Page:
The development of information and communication technology in the modern economy has created opportunities for businesses to provide customised products, services and experiences to their clients. This customisation became possible due to large volumes of (personal) data which customers generate on a day-to-day basis and which businesses collect, store and analyse. For many businesses, the future relies on their ability to process the data in order to accurately predict consumer preferences and create personalised products, services and experiences in the most cost-effective way. This task is particularly important in the COVID-19 aftermath as data now becomes more and more important. Why? In the current restricted face-to-face communication conditions, most brand-building, reputation-building, as well as customer engagement activities critically depend on the ability of companies to understand the customer just by looking at this customer's data.
Yet, at the moment, despite the catalization of efforts as a result of the COVID pandemic, data-driven business models through personalisation are still in their infancy as even companies with access to large amounts of data struggle to create reliable forecasts of future customer wants and needs in order to quickly react to changes in market trends. One of the most notable examples of forecasting inefficiency are so-called recommendation systems (available via major retailers) which are supposed to make suggestions about what a customer might like to purchase in the future, but which are, in fact, rarely highly regarded by the customers. We have done many tests of customer satisfaction with suggestion/recommendation systems in my lab, and the average satisfaction rates reported by the customers across major retail brands are between 13% and 28%. Furthermore, we also do not see a development of effective markets for data where consumers of goods and services (users) would trade their self-generated data with producers of goods and services (providers). This, in turn, inhibits an effective use of data as a service. At the same time, personal data is one of the major targets for cybercriminals and other types of cyber adversaries, who creatively navigate the gaps in the current data markets and make them work to their advantage (through tools like ransomware, for example).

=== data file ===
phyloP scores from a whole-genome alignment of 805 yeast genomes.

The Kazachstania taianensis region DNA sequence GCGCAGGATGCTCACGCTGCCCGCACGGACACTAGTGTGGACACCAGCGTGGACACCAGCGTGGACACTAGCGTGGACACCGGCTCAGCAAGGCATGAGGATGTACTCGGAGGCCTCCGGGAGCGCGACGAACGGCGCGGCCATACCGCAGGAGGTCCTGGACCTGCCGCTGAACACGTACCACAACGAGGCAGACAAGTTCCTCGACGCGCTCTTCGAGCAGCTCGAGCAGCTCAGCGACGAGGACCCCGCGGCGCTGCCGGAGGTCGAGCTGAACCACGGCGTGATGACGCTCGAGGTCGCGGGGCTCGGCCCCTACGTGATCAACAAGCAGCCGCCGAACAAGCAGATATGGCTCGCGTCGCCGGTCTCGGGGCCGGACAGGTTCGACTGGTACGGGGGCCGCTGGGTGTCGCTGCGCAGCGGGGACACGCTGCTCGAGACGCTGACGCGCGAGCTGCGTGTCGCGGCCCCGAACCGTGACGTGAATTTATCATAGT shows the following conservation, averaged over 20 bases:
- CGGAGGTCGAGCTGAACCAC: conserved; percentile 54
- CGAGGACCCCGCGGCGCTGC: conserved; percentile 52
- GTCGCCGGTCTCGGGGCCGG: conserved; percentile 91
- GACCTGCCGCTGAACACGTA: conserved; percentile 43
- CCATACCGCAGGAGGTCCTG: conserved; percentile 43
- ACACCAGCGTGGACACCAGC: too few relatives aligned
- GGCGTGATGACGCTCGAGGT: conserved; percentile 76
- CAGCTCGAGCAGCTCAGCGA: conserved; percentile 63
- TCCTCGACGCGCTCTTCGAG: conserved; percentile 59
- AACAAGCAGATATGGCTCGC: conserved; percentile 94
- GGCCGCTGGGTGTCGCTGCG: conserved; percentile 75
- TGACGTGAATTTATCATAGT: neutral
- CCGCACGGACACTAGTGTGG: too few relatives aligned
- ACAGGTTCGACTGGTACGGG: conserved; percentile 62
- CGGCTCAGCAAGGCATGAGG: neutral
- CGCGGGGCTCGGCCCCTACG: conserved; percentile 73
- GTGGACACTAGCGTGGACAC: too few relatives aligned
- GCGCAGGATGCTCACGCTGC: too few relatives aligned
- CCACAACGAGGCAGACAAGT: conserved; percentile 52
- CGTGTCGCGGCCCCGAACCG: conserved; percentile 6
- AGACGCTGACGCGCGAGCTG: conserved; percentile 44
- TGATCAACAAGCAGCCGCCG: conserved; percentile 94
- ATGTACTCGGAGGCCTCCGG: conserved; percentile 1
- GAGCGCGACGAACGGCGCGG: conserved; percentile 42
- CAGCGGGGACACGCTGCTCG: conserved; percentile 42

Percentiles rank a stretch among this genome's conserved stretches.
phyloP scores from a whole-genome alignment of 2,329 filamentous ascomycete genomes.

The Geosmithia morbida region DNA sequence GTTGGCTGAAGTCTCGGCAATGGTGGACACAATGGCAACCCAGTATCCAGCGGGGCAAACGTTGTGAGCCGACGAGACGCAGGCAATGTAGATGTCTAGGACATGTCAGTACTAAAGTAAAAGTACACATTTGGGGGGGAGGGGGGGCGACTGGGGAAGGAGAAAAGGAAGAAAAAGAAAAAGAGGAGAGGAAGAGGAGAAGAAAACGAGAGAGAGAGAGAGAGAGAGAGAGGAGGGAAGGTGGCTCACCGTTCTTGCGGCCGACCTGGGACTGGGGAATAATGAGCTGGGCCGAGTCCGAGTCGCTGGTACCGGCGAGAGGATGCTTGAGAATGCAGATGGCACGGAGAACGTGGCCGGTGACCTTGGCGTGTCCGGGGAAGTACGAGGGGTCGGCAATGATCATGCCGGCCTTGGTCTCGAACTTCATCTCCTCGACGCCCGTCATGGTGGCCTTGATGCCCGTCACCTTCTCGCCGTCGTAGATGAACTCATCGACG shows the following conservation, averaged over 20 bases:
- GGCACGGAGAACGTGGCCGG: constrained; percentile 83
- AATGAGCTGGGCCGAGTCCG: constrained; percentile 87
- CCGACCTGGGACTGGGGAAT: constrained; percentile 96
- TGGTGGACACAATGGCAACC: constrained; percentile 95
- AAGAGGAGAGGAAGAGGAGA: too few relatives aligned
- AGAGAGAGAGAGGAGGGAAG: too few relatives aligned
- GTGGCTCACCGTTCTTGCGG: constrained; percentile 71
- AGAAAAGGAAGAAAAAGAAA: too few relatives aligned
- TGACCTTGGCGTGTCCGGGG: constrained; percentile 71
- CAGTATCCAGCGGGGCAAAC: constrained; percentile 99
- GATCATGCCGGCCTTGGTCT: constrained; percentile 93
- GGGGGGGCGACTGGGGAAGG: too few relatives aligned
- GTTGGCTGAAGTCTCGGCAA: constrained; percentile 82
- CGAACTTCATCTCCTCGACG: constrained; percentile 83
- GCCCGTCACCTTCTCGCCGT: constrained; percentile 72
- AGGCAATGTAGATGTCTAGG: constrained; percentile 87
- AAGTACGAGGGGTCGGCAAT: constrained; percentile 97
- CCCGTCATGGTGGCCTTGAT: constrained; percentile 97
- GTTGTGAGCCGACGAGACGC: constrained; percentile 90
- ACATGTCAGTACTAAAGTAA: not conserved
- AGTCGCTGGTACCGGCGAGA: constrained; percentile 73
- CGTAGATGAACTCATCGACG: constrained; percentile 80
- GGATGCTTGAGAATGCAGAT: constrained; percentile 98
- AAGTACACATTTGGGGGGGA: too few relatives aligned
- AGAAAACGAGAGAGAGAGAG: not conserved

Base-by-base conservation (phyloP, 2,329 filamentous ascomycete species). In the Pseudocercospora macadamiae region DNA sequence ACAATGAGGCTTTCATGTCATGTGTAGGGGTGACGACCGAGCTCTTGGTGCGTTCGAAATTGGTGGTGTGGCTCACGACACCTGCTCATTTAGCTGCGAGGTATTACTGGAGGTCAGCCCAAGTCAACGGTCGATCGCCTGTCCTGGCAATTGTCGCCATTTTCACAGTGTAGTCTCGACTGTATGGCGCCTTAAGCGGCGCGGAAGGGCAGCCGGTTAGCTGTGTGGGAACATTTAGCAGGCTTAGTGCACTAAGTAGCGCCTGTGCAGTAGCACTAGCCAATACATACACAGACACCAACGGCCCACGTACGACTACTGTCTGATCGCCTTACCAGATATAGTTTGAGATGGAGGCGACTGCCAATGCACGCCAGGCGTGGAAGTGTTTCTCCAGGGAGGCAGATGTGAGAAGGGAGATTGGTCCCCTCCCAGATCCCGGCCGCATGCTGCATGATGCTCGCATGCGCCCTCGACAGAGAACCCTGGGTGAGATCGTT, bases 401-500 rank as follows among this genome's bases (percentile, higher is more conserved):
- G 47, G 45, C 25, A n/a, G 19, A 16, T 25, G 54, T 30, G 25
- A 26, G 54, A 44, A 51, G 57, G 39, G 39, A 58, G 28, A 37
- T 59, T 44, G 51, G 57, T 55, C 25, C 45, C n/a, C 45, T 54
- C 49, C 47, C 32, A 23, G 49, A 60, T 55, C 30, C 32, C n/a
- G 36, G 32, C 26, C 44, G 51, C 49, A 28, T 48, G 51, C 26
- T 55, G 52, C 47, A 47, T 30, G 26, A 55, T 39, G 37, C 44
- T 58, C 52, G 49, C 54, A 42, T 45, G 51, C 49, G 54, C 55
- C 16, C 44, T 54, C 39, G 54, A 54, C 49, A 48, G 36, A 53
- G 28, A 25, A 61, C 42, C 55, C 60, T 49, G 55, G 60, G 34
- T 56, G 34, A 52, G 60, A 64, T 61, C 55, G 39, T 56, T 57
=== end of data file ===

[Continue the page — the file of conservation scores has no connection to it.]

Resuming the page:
Current Market for Data: Value and Worth
Let us first consider the current market for data. In this market, users supply data and providers demand data. For the purposes of this argument let us concentrate on user self-generated data which may include personal data (data reflecting behaviour of an individual user) or social data (the data for the whole household, etc.). Providers demand the data and are willing to pay the demand price (some positive number, say PD, which is substantially greater than 0) for the data (this is how much the data is worth to providers). This price is relatively high as it allows providers to offer better (more personalised) goods and services to users and increase providers’ profitability via better understanding user demand for goods and services as well as via increasing user value. We define providers broadly – this could be companies which trade data, data analysts, app developers and providers of goods/services.
Users are willing to offer data at a supply price PS which is perceived by them as very low. In fact, it is often equal to 0 or very close to 0 (this is how much the data is worth to users). In practice, this price is not expressed in monetary terms, i.e., users do not directly receive any money from the providers. Instead, it reflects the “cost” of data to users in terms of, e.g., loss of privacy, etc.